Australia and New Zealand have a rich history of agro-economic research and development anchored by strong public and private researchers and generally effective partnerships between industry and government.
These assets have helped bring a spirit of leadership in food safety for Australasia in recent years.
The region is in some ways setting the pace internationally for coordinated food safety campaigns.
Up to the mid-2000s New Zealand had one of the highest rates of Campylobacter infection anywhere, Says Martyn Kirk of the Australian National University.
However, improved controls and interventions from government and industry brought those levels down sharply, and other governments and health authorities seem to have taken note.
Keeping optimism in check
Kirk suggested that despite the 17,725 reported cases of Campylobacteriosis across Australia in 2011 (excluding New South Wales, where the illness is not notifiable), the real number could have been over ten times that figure.
Kirk’s estimate underscores the fact that reported rates of detection – and consequent food recalls – are often hardly representative of the actual incidence of pathogens (including incidence at or above potentially harmful levels).
Meanwhile, the Oceania: Food Standards Australia New Zealand’s (FSANZ) March 2016 statistical report for Australia (2006-2015) stated that recalls involving Listeria monocytogenes were more frequent in the meat and dairy categories than in others.
It explicitly noted this was only because of industry and government concerns about its presence in ready-to-eat (RTE) foods, and the consequently higher frequency of testing.
In other words: the more you test, the more you find.
As much as Australia – and the entire world – would love to have a live ‘map’ of microbial food contamination, such an outcome would be a complex and dynamic affair, given the different rates at which particular pathogens are identified across the developed world.
Clouding the situation further are the contrasting patterns of foodstuffs carrying those pathogens, the different species, strains and their points of origin.
This is all to say that there remains no magic bullet when it comes to thwarting foodborne pathogens – even uncommon strains can gain a foothold in the food chain.
Australians were reminded of this recently via rockmelon (cantaloupe) cultivated by a specific grower in the Northern Territory.
Samples sourced in South Australia tested positive for Salmonella Hvittingfoss, a relatively rare strain.
Between mid-June and early August 2016, over 100 cases of illness from this strain were reported across six different jurisdictions in Australia, all of them associated with the same source.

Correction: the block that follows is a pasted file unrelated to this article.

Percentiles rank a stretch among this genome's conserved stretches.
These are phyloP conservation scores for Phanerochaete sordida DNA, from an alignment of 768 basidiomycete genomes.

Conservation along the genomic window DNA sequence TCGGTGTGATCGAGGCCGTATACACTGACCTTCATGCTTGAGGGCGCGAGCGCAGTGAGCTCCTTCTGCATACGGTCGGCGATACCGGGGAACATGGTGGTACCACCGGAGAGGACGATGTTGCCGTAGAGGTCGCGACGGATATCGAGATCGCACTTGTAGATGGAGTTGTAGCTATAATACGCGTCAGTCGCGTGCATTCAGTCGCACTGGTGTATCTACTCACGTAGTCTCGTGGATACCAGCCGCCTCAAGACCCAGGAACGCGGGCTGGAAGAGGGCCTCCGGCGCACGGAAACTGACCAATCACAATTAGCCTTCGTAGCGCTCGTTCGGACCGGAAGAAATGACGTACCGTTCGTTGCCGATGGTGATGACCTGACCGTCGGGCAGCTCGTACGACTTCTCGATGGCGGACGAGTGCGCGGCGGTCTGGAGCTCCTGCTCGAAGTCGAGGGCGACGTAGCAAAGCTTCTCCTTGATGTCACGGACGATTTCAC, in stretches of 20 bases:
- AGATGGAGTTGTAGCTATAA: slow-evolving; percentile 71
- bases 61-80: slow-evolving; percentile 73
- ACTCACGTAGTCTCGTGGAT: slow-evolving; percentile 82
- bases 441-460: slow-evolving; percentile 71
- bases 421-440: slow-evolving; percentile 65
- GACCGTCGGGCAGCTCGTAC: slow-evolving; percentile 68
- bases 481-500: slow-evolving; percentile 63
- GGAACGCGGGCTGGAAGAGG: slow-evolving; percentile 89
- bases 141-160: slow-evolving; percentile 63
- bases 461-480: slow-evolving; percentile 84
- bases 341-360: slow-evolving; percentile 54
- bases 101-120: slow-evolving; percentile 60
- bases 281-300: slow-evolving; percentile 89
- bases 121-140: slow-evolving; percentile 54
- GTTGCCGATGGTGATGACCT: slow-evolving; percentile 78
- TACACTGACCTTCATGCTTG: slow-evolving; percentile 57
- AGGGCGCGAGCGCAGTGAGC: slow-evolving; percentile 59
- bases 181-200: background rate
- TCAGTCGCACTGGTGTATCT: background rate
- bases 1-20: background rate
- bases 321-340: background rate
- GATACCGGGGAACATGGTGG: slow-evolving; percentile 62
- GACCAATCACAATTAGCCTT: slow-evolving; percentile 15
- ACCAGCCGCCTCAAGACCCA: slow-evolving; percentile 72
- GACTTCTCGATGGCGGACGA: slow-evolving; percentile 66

A template for food recalls
While it is unrealistic to have a zero incidence rate, government regulators are wisely recognizing that more can be done both to prevent food safety occurrences upstream and to mitigate the effect of such happenings downstream.
Authorities have placed more concern and energies surrounding the speed with which individual businesses – especially smaller ones – respond to food safety emergencies.
In June 2016, FSANZ published a Food Recall Plan template to complement its existing Food Industry Recall Protocol, aiming to help companies make clear contingency plans in this vital area.
The FSANZ data on recalls from 2006 to 2015 shows that L. monocytogenes accounted for 87 of the 189 microbial contamination cases, compared with 38 for Salmonella and 28 for Escherichia coli.
The report shows that FSANZ has placed emphasis on the Listeria monocytogenes organism in RTE foods as this is seen as a particularly high-risk combination for consumer illness.
Evidence suggests that, although it is uncommon for L. monocytogenes to exceed legal safety limits in RTE products, it is typically responsible for higher death rates than other foodborne infections, especially among more vulnerable consumer groups (the young, old, pregnant or immunocompromised).
Additionally, consumers show increasing preferences for convenience and minimally heat-processed (if not raw) foods and retailers look to accommodate by expanding such options as ‘food-on-the-go’.
Troubling challenges, encouraging signs
The challenge for food safety experts in Australasia and other markets is to police an increasing RTE food category that may include products that allow the growth of pathogens, without a lethal heating step applied by the consumer before eating.
At the same time, in some developed markets with experienced and effective food inspection systems, reductions in central-government funding are undercutting local provision in this area.
While, an increasingly globalized trade in food ingredients is making the risk-based monitoring of imports more sensitive – again, at a time when resources are particularly stretched.
On the positive side, intelligence networks among food safety professionals are better and faster than in the past.
The government-sponsored OzFoodNet has taken a cooperative approach to its surveillance and investigations, liaising with state and territory authorities, the Communicable Diseases Network of Australia and FSANZ to pinpoint linkages between outbreaks and preceding consumption.
Additionally, the mechanisms for assessing risk are more finely tuned, and, with companies like 3M and others, the options for testing specific pathogens are faster and more accurate, including emerging technologies allowing genome-level analysis.
Story by Scott Egan, 3M Food Safety (Australia)